WITS is the largest provider of no-cost literacy enrichment programming and activator of corporate partnerships in Chicago Public Schools.

Books given to students
Books given to teachers

Our Mission

WITS believes that literacy is the foundation on which all other learning develops. Our mission is to empower Chicago elementary students to discover themselves through reading while developing foundational literacy skills. We do this by creating community through literacy-based mentorship, enabling teachers to build diverse classroom libraries, and promoting book ownership at home.
Placeholder Image
Placeholder Image
Placeholder Image

    Our Students

    WITS is the largest activator of consistent corporate programming in Chicago Public Schools (CPS), with thirty corporate partners and more than 500 mentors serving 431 students at sixteen schools. Sixty-five percent of our schools and corporate partners have worked together for at least a decade. These longstanding relationships are no accident; the strong bond that develops year after year is key to the WITS value of consistency and the success of these programs.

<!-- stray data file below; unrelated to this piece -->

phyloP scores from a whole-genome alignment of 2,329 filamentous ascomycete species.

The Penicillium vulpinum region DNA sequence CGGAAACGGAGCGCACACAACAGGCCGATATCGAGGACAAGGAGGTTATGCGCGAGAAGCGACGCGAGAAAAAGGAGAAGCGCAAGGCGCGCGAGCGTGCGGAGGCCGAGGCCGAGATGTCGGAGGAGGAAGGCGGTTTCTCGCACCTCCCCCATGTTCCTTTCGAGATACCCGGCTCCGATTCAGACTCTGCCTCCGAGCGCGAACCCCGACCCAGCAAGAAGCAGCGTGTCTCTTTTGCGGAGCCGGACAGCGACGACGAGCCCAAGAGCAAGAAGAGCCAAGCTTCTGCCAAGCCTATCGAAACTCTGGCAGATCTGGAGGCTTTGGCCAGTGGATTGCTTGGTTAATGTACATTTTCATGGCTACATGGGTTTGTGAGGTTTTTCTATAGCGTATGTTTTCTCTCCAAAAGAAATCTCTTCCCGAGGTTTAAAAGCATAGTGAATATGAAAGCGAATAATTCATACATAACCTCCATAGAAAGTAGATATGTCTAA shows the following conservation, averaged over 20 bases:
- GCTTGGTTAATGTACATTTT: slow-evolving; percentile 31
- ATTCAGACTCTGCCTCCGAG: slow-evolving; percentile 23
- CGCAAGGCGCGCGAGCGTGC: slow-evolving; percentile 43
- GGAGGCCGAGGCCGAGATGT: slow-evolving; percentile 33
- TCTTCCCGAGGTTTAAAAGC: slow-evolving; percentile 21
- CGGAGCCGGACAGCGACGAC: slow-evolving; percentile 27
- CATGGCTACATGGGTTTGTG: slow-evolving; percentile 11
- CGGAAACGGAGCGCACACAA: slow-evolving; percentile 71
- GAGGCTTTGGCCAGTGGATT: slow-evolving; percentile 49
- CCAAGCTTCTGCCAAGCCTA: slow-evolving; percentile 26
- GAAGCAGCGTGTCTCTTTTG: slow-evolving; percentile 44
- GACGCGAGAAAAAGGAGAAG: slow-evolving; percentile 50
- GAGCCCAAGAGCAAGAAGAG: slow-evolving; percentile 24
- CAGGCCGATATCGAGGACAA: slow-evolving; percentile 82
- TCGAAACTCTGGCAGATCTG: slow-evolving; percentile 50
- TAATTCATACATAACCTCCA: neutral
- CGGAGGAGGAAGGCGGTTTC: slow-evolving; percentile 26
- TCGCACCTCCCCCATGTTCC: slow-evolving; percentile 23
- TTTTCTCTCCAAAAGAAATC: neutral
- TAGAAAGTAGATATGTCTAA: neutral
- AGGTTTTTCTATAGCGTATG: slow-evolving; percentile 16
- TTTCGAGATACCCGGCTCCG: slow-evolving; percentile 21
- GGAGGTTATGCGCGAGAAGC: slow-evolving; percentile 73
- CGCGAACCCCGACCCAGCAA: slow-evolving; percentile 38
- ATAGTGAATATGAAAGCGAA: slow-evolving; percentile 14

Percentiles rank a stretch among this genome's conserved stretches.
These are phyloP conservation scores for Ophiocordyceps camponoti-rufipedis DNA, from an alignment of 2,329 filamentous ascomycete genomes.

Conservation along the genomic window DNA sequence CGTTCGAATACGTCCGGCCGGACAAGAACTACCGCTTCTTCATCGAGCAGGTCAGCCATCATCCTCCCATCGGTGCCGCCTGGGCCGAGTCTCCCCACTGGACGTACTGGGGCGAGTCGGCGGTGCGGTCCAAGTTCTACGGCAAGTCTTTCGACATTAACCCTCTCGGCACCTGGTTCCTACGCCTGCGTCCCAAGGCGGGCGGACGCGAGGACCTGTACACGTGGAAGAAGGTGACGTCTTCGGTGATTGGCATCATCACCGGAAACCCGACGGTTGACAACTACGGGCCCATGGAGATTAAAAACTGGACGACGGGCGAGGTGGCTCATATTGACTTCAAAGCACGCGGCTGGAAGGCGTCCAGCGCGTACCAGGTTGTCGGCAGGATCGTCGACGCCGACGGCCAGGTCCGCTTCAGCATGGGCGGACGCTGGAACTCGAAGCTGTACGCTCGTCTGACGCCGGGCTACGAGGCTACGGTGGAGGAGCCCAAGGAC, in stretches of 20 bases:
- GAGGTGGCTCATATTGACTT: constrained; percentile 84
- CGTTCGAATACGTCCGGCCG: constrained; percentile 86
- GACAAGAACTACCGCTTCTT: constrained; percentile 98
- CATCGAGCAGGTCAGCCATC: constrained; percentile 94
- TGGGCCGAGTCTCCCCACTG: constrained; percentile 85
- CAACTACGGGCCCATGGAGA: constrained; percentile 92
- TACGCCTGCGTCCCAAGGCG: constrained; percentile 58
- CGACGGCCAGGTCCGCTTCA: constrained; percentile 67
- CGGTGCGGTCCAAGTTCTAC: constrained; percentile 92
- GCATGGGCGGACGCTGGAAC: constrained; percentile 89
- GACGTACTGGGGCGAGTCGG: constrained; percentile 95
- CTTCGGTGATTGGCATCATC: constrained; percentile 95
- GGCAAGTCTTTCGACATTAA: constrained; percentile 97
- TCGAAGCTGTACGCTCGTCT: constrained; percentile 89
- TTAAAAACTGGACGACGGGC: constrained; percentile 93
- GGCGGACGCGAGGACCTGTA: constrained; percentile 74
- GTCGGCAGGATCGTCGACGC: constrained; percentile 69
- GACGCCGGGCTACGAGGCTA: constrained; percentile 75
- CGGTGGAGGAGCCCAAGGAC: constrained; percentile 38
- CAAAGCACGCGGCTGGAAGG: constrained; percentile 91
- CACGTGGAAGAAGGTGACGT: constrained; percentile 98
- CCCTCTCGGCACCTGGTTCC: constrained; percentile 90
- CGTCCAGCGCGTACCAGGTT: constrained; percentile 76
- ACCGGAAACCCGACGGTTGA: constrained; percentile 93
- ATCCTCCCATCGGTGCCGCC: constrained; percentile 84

In 2023, the effects of the pandemic continued to reveal the inequities in the education system despite many of us adjusting to the post-pandemic world. WITS programs proved to be vital in addressing two ongoing issues stemming from two years of remote learning:

    To adapt to these needs, we focused on the relationship-building aspect of our programming by ensuring mentors were prepared to meet students where they were. We gave mentors the tools and resources to understand the importance of consistently being present and allowed students to test their agency by choosing their books and engaging with text across levels.

    In some of our schools, mentors welcomed migrant students into the WITS community—specifically Walsh, Perez, and Talcott. Since August 2022, Chicago has welcomed an unprecedented 28,000 migrants. It is difficult to track the exact number of migrant students. Still, it is estimated that over 2,000 migrant students enrolled in Chicago Public Schools this past school year, and the district had 7,000 more English learners than the previous school year. These mentors had the unique opportunity to become some of the first people these students developed relationships with, outside of the many systems these families had to navigate to get here.